December 16, 2016
Confidentiality concerns can impact adolescent and young adults’ access to sexual and reproductive health services. Young people who are covered by their parents’ private health insurance may be deterred from obtaining these services due to concerns that their parents might find out about it. Similarly, confidentiality concerns may arise because youth seeking such services may not have time alone during a visit with a health care provider.
A new NCHS report describes two measures related to confidentiality concerns and sexual and reproductive health care.
- About 7% of persons aged 15–25 would not seek sexual or reproductive health care because of concerns that their parents might find out about it.
- For females aged 15–17 and 18–25, those who had confidentiality concerns were less likely to receive sexual and reproductive health services in the past year compared with those without these concerns.
- Less than one-half of teenagers aged 15–17 (38.1%) spent some time alone in the past year during a visit with a doctor or other health care provider without a parent, relative, or guardian in the room.
- Teenagers aged 15–17 who spent some time alone during a visit with a health care provider were more likely to have received sexual or reproductive health services in the past year compared with those who had not.
March 17, 2016
An NCHS report describes attitudes about marriage, childbearing, and sexual behavior among men and women aged 15–44 in the United States based on the 2002, 2006–2010, and 2011–2013 National Survey of Family Growth.
- An increase in the percentage of men and women who agreed with premarital cohabitation.
- An increase in the percentage of men and women who agreed with nonmarital childbearing.
- An increase in the percentage of men and women who agreed with the right for gay and lesbian adults to adopt children.
- An increase in the percentage of men and women who agreed with the right for same-sex sexual relations, as well as premarital sex for 18 year olds.
- A decrease in the percentage who agreed with divorce.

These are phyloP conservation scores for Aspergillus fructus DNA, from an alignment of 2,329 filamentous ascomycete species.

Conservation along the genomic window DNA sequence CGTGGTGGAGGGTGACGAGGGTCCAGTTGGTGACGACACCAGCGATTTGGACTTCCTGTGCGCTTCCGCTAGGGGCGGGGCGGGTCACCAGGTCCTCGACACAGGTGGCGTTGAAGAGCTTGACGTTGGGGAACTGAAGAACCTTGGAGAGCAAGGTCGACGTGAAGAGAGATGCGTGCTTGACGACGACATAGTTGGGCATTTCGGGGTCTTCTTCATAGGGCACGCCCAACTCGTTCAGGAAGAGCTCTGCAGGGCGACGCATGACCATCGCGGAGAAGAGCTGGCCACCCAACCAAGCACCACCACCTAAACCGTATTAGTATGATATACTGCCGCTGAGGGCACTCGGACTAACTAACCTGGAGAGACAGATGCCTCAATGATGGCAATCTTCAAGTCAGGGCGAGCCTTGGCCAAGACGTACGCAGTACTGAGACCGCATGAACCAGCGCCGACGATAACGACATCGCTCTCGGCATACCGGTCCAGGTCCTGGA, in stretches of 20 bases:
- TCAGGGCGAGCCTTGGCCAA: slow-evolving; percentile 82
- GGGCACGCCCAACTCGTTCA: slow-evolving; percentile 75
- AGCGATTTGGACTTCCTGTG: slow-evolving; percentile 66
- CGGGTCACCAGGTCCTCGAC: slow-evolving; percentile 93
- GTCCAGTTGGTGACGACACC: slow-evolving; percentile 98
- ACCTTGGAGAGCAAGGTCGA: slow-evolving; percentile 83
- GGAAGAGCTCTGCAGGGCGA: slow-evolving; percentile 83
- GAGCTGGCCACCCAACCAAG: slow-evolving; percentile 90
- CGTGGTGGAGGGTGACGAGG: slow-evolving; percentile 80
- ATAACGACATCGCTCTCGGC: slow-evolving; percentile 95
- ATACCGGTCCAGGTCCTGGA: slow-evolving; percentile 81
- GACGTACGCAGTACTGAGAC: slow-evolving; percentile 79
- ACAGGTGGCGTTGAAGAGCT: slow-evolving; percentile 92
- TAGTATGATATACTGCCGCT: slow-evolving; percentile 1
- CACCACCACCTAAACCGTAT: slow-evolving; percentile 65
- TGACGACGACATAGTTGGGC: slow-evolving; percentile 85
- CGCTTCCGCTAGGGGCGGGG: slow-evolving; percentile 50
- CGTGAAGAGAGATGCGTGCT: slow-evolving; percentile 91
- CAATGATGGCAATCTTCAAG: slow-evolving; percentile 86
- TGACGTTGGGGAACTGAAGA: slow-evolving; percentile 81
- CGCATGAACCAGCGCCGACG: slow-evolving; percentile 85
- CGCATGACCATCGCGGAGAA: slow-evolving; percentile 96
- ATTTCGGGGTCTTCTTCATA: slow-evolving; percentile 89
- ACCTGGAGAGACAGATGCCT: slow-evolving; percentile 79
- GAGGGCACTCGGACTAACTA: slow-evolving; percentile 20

- No change from 2006-2010 to 2011-2013 in attitudes regarding marriage, cohabitation and the risk of divorce.
- No change in attitudes about the necessity of having children for one’s happiness.
- No change in attitudes about raising children in a cohabiting union.
- No change in attitudes about premarital sex for 16 year olds.
January 12, 2016
An NCHS report provides national estimates of sexual behavior, sexual attraction, and sexual orientation among women and men aged 18–44 in the United States, based on the 2011–2013 National Survey of Family Growth.
- Regarding opposite-sex sexual behavior, 94.2% of women and 92% of men aged 18–44 had ever had vaginal intercourse.
- 86.2% of women and 87.4% of men had ever had oral sex; and 35.9% of women and 42.3% of men had ever had
- Almost three times as many women (17.4%) reported any same-sex contact in their lifetime compared with men (6.2%) aged 18–44.
- Feelings of attraction “only to the opposite sex” were more common for men (92.1%) compared with women
(81%) aged 18–44. Among those aged 18–44, 92.3% of women and 95.1% of men said they were “heterosexual or straight”; 1.3% of women and 1.9% of men said they were “homosexual, gay, or lesbian”; 5.5% of women and 2.0% of men said they were bisexual; and 0.9% of women and 1% of men said “don’t know” or “refused” (i.e., “did not report”) on sexual orientation.
- Sexual attraction and sexual orientation correlate closely but not completely with reports of sexual behavior. Sexual behavior, sexual attraction, and sexual orientation vary by age, marital or cohabiting status, education, and race and Hispanic origin.
July 22, 2015
Monitoring sexual activity and contraceptive use among U.S. adolescents is important for understanding differences in their risk of pregnancy. In 2013, the U.S. birth rate for teenagers aged 15–19 dropped 57% from its peak in 1991, paralleling a decline in the teen pregnancy rate. But these rates are still higher than those in other developed countries.